The film's confidence in the better angels of our nature is affecting, even though we can't help but think that eventually the scattered remnants of humanity in that distant future will find a way to repeat the mistakes of their ancestors. Considering their bloody fights for territorial dominance, they already have a good start.
One cannot be blamed for being skeptical about the thesis of the film's case, but then again, it is not often that a film goes so far as to demand that we directly confront the best and worst of ourselves—the very essence of our existence as it is defined by the past, shaped by the present, and holds the key to the future. These are lofty ideas, and for all of the film's sometimes considerable stumbles, it has the courage to follow through with them—to the end of the world and beyond. That the film cannot quite grasp what it is reaching for is undeniable, but what reach it possesses.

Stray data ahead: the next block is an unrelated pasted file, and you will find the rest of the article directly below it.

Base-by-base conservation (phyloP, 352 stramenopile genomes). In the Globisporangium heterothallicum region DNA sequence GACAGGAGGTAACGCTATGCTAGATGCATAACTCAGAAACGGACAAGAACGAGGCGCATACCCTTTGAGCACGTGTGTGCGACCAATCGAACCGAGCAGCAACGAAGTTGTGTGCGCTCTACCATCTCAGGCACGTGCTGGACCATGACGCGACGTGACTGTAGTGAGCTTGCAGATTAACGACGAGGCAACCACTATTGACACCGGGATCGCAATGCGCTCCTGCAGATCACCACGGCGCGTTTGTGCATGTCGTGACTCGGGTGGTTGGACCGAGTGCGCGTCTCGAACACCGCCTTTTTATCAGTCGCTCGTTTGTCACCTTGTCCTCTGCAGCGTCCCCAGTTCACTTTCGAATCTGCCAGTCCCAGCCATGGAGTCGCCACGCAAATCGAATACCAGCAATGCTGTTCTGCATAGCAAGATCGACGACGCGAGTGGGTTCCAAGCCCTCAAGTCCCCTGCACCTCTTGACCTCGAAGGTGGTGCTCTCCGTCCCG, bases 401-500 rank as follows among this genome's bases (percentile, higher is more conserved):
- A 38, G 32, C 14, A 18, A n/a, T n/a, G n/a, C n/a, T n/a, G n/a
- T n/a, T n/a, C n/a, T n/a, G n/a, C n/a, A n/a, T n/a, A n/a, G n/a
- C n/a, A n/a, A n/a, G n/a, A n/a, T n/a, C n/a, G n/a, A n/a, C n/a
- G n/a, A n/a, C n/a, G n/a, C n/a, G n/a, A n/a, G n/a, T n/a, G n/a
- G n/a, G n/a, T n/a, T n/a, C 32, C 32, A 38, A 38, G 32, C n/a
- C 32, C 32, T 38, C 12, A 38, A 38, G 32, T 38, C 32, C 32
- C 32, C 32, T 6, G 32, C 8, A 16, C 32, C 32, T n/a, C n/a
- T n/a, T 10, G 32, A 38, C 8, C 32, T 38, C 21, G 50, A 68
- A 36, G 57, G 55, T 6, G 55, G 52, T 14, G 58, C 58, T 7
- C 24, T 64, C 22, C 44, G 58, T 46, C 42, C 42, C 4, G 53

The screenplay by directors Tom Tykwer and Andy and Lana (formerly Larry) Wachowski intercuts a sextet of tales that stretch from the mid-1800s to an unspecified time in the future in which the majority of the remnants of humanity have abandoned or lost all but the most primitive technology. All of the stories are directly connected in ways large and small—significant and trivial—as the film gives us sights familiar and foreign—real and imagined.